In a new study by Turkish researchers in the journal Angiology, 253 people with no known heart conditions but who had visible ear crease—are 10 percent more likely to suffer from blocked arteries. Earlobe creases were also more common among those suffering from the most severe arterial backups, the study authors discovered.
It’s not as crazy as it sounds. “There may be some relationship between aging of the skin and aging of the blood vessels,” says Arthur Friedlander, D.M.D., a professor of oral and facial surgery at UCLA. Friedlander has also published research on the link between earlobe creases and blocked arteries. Your earlobe is a concentrated end point for blood vessels, so if you have blood circulation problems, those blockages may show up as wrinkles in your lobes, he says.
Before you run to a mirror, understand that wrinkles are a part of aging, and the study results are far from conclusive, Dr. Friedlander warns. “An earlobe crease in conjunction with other abnormal findings like high blood pressure, or elevated weight or sugar levels, could be a subtle warning sign,” he says. But if you see a pronounced wrinkle before age 55—especially if you’re in your 40s—ask your doctor to check for heart trouble, he recommends.
Fatty cholesterol deposits around the eyes, a condition know as xanthelasmata, were the strongest individual predictor of both heart attack and heart disease, according to data presented this week at the American Heart Association scientific meeting in Los Angeles. There was a 35-per-cent increase in heart attacks among subjects with these yellow deposits around their eyelids and baggy eyes, which could be signs of cholesterol buildup, researchers found.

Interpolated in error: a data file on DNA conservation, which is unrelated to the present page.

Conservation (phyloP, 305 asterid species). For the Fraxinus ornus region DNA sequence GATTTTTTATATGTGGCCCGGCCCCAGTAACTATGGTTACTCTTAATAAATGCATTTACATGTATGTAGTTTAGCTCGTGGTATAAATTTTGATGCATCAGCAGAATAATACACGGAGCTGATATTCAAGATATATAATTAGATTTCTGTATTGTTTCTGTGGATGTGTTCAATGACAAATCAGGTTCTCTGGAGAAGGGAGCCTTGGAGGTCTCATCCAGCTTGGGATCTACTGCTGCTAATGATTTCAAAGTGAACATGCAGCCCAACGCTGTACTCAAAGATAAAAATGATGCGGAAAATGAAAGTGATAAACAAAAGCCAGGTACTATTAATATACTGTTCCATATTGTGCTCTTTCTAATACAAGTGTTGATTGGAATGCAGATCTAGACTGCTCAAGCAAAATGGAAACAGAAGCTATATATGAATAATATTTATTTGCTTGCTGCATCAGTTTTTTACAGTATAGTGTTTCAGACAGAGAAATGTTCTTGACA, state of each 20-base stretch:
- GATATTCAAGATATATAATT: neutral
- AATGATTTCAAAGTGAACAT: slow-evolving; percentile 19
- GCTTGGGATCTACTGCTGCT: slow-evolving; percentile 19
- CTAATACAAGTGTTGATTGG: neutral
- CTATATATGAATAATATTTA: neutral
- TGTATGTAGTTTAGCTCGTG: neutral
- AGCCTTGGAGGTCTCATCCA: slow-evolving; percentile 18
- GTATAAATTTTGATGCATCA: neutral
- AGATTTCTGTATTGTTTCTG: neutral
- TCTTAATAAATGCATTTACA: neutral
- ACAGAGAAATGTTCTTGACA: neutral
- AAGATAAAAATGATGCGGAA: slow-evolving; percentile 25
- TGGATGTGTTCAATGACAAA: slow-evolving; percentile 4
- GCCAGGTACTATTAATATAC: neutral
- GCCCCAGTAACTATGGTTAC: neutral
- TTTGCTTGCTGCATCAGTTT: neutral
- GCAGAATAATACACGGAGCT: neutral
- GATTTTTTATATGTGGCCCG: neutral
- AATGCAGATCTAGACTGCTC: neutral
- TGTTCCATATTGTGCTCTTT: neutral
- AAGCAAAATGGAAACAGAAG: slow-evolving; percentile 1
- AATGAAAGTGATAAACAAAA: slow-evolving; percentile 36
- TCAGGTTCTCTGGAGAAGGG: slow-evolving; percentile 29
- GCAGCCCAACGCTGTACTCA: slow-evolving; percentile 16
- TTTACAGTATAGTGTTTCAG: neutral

Xanthelasma is a common condition among the elderly and those of Mediterranean or Asian descent. The condition occurs slightly more often in men than in women, usually in people over the age of forty. When a xanthelasma reaches a certain size and becomes nodular, it is sometimes referred to as a xanthoma, but these are two distinct conditions; xanthoma is a broader term for a wider classification of skin growths that can occur anywhere on the body.
You may be aware that the inability of your arteries to dilate fully and to subsequently harden, also known as atherosclerosis, is a major cause of heart disease and can lead to stroke, heart attack and sudden death.
In a nutshell, this occurs because as the inner lining of your blood vessels (endothelium) undergoes damage and dysfunction and plaque accumulates, the subsequent narrowing and hardening of your arteries makes it harder for blood to flow through them and reach your heart and other organs.